- Trump’s rant about Megan Rapinoe devolves into treatise about PC culture in the NBA 5 Years Ago
- Is Millie Bobby Brown joining the MCU? 5 Years Ago
- Hundreds of thousands demand that Etika’s previously deleted YouTube channel be restored Today 10:18 AM
- Eric Trump says cocktail waitress spit on him in Chicago bar Today 9:47 AM
- Maine governor signs net neutrality bill into law Today 9:07 AM
- How the QAnon movement continues without its messenger Today 8:26 AM
- 6 best Korean beauty products for summer Today 8:17 AM
- ‘The Office’ is leaving Netflix in 2021 Today 7:46 AM
- How to install the iOS 13 beta and test out its best new features Today 7:42 AM
- Swipe This! I want my boyfriend to text me everyday. Is that crazy? Today 7:30 AM
- Why every 2020 Democrat is canceled Today 7:01 AM
- The best LGBTQ movies and series on Amazon Prime Today 7:00 AM
- The easiest way to stream all the soccer you can handle Today 6:00 AM
- Facebook refused to take down this blackface page for 4 months Today 5:30 AM
- Tom Holland rescues fan getting squashed by autograph hounds Tuesday 7:14 PM
Expect more collisions in 2015, Swiss scientists say.
Congratulations, CERN: You’ve just confirmed that the Higgs Boson particle you thought you found in 2012 is, in fact, the Higgs Boson.
What are you going to do next?
Use the Large Hadron Collider to ram more particles into each other—at nearly double the previous speed.
In a new groundbreaking paper published in Nature on Monday, CERN scientists proclaimed the discovery as “heralding a new era” in physics, and speculating that the elusive particle could be the key to “possibly completing the standard model of particle physics.”
In the report, scientists reveal that the particle behaves in ways long-predicted by theorists before it was discovered. Essentially, this means that the Higgs Boson breaks down, or decays, into one of two other kinds of particles, bosons and fermions. Think of these as infinitesimal bundles of energy that act upon each other to create all matter as we know it. Bosons are “force carriers,” which means they can act upon fermions, i.e. “matter carriers,” to hold them into place and keep them—and subsequently you—from flying apart and scattering across the universe.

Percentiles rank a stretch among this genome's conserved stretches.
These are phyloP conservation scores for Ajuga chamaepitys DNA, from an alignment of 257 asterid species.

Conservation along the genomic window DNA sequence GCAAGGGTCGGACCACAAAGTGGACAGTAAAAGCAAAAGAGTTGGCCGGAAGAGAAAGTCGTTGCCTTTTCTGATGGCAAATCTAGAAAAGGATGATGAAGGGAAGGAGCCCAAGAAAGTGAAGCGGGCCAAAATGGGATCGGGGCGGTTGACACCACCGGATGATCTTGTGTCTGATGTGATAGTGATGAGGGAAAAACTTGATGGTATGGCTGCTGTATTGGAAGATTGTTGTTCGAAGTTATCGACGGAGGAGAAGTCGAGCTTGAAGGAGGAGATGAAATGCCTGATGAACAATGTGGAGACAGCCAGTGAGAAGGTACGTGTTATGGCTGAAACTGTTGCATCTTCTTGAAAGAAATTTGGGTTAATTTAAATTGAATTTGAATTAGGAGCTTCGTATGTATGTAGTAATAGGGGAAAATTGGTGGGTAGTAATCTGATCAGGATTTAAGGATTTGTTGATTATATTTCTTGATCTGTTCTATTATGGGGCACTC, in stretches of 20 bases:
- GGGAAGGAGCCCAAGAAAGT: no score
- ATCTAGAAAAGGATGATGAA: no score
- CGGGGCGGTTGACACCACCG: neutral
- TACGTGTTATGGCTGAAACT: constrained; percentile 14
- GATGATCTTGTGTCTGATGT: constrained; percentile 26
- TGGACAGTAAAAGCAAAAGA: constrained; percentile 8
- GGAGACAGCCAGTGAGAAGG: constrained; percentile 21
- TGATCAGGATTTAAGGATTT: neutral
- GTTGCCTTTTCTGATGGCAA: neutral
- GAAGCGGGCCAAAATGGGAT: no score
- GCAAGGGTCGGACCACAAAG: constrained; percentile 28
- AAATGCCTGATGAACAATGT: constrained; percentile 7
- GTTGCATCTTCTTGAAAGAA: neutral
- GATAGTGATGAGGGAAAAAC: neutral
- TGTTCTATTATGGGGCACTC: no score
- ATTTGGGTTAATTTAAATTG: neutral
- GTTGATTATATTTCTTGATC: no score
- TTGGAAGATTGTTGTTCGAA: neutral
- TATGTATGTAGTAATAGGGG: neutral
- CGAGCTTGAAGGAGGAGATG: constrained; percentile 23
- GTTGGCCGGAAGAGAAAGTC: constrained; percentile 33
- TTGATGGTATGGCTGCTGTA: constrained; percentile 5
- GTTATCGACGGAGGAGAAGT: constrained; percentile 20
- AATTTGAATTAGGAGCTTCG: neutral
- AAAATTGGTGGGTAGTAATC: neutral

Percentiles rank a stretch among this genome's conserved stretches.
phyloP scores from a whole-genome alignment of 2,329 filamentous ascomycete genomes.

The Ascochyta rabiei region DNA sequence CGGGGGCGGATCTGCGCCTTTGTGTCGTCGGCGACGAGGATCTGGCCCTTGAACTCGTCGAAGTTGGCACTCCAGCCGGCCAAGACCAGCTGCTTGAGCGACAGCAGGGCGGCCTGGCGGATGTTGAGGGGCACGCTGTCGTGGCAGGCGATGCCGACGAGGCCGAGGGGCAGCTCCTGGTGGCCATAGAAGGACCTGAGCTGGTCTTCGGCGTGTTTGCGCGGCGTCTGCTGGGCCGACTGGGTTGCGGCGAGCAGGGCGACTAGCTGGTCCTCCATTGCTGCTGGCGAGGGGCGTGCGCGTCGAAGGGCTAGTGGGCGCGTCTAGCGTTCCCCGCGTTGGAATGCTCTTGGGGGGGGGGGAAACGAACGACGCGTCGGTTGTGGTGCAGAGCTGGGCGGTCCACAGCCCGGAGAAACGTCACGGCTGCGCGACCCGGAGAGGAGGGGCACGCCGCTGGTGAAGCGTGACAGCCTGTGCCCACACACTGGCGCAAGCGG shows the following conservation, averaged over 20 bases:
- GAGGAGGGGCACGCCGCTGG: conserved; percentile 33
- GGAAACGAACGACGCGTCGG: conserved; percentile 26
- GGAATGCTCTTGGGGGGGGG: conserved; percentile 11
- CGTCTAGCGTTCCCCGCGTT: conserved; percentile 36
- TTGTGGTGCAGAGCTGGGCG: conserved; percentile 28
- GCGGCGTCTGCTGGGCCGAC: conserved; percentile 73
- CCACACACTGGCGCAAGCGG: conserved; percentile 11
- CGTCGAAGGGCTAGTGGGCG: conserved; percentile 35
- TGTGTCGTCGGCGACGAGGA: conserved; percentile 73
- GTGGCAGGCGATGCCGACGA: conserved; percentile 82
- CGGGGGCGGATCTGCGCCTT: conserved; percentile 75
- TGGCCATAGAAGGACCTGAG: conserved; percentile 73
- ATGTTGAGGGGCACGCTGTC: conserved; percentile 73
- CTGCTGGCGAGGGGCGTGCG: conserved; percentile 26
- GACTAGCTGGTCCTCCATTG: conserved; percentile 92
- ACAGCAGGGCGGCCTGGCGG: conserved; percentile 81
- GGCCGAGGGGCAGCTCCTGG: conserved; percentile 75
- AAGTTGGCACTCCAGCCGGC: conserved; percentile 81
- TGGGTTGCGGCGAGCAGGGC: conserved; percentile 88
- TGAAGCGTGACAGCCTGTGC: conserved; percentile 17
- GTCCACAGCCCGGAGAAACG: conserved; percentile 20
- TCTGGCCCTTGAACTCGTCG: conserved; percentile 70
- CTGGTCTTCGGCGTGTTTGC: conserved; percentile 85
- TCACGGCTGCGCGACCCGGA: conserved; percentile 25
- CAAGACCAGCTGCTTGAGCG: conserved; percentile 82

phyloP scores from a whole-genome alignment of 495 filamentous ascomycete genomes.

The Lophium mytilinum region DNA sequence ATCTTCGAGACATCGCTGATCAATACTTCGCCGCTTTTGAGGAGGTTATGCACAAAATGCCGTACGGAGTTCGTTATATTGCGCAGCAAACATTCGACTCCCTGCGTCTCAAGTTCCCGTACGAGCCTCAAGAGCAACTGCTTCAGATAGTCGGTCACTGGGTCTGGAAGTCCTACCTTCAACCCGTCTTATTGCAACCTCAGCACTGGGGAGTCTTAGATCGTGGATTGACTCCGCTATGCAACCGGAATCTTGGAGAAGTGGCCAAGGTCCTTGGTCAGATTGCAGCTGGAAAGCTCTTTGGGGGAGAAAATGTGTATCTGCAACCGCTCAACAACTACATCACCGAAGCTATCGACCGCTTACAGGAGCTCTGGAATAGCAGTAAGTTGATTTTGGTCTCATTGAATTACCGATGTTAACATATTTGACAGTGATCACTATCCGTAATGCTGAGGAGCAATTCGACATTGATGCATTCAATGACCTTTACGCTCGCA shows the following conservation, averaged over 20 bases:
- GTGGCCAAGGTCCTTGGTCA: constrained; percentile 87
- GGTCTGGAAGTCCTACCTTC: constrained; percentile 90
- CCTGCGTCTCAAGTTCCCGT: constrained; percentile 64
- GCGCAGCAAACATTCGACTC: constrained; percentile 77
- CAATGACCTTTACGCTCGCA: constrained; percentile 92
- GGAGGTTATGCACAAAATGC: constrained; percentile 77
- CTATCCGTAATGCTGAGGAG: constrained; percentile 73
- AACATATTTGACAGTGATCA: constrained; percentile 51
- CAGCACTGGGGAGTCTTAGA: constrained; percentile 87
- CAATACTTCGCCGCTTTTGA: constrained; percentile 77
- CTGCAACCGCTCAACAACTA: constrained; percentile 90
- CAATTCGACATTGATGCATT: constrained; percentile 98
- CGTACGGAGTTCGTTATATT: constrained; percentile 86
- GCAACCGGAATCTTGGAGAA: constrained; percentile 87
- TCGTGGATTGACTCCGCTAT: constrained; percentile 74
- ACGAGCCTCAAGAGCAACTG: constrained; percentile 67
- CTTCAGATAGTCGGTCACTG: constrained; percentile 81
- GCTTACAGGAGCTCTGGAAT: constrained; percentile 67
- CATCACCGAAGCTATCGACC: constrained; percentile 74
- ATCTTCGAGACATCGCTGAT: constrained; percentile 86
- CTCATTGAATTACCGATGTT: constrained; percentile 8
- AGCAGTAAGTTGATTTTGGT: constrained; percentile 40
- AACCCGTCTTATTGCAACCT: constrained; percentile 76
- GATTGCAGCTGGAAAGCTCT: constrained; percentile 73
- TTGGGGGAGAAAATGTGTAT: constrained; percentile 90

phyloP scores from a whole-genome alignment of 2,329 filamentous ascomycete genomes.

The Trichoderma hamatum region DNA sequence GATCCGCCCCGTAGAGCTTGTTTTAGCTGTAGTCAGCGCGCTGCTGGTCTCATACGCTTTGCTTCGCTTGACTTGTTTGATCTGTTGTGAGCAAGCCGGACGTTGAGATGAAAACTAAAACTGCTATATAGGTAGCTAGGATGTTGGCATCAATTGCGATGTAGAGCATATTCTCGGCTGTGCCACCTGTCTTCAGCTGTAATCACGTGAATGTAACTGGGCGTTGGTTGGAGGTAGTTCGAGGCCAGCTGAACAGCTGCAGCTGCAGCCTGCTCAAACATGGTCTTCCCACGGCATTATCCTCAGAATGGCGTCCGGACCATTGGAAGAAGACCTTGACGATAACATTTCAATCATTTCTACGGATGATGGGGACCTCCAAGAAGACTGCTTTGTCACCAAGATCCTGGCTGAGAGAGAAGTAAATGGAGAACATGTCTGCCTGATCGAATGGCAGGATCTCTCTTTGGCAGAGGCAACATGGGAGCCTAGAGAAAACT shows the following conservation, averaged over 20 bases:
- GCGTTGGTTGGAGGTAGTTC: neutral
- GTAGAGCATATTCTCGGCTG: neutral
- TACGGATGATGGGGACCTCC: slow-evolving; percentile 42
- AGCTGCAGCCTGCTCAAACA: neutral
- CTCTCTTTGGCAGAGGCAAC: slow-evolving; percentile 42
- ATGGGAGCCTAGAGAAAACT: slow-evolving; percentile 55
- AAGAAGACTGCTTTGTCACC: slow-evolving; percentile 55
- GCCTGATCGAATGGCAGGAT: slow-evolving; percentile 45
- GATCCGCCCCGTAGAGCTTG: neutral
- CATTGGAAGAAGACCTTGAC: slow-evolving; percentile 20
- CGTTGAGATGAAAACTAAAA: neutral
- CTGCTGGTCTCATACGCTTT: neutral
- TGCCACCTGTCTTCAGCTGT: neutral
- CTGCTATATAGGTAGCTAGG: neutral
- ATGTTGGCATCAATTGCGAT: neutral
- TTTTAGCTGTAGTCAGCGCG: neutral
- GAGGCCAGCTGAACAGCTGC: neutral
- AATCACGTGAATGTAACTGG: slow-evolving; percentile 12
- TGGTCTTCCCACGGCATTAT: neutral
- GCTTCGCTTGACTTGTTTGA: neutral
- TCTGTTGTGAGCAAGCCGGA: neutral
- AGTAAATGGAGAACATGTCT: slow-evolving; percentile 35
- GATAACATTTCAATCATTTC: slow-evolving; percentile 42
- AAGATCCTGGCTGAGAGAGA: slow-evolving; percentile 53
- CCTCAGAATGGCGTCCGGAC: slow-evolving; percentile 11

Until the report’s findings, scientists hadn’t been able to observe the Higgs Boson’s decay into fermions, only into bosons. This is because the Higgs Boson is one of the most short-lived particles known to scientists, with a decay path that’s very hard to trace. CERN scientists finally have observed the decay path for the Higgs Boson in both states, and, crucially, for two types of fermions—quark pairs and leptons.
“We now know that the Higgs particle can decay into both bosons and fermions, which means we can exclude certain theories predicting that the Higgs particle does not couple to fermions,” said Vincenzo Chiochia, a member of the CERN team from the University of Zurich’s Physics Institute.
As for what this means, Discovery points out that while the current observations uphold the Standard Model of particle physics, they also aren’t particularly exciting, because they only confirmed what scientists already thought. The findings also failed to point scientists toward further study of dark matter or gravity.
But luckily for all you adventurous physicists out there, soon CERN will be slamming particles together once again, now that a 16-month-long upgrade to the LHC has been completed. CERN announced yesterday that it has commenced a very long cooldown of the LHC, with the goal of running it at almost two times its previous speed.
“It’s effectively a new machine, poised to set us on the path to new discoveries,” said CERN Director General Rolf Heuer at a press conference. CERN has also upgraded its particle detectors, which should hopefully make tracking down the decay path of the Higgs Boson even easier.
Aja Romano is a geek culture reporter and fandom expert. Their reporting at the Daily Dot covered everything from Harry Potter and anime to Tumblr and Gamergate. Romano joined Vox as a staff reporter in 2016.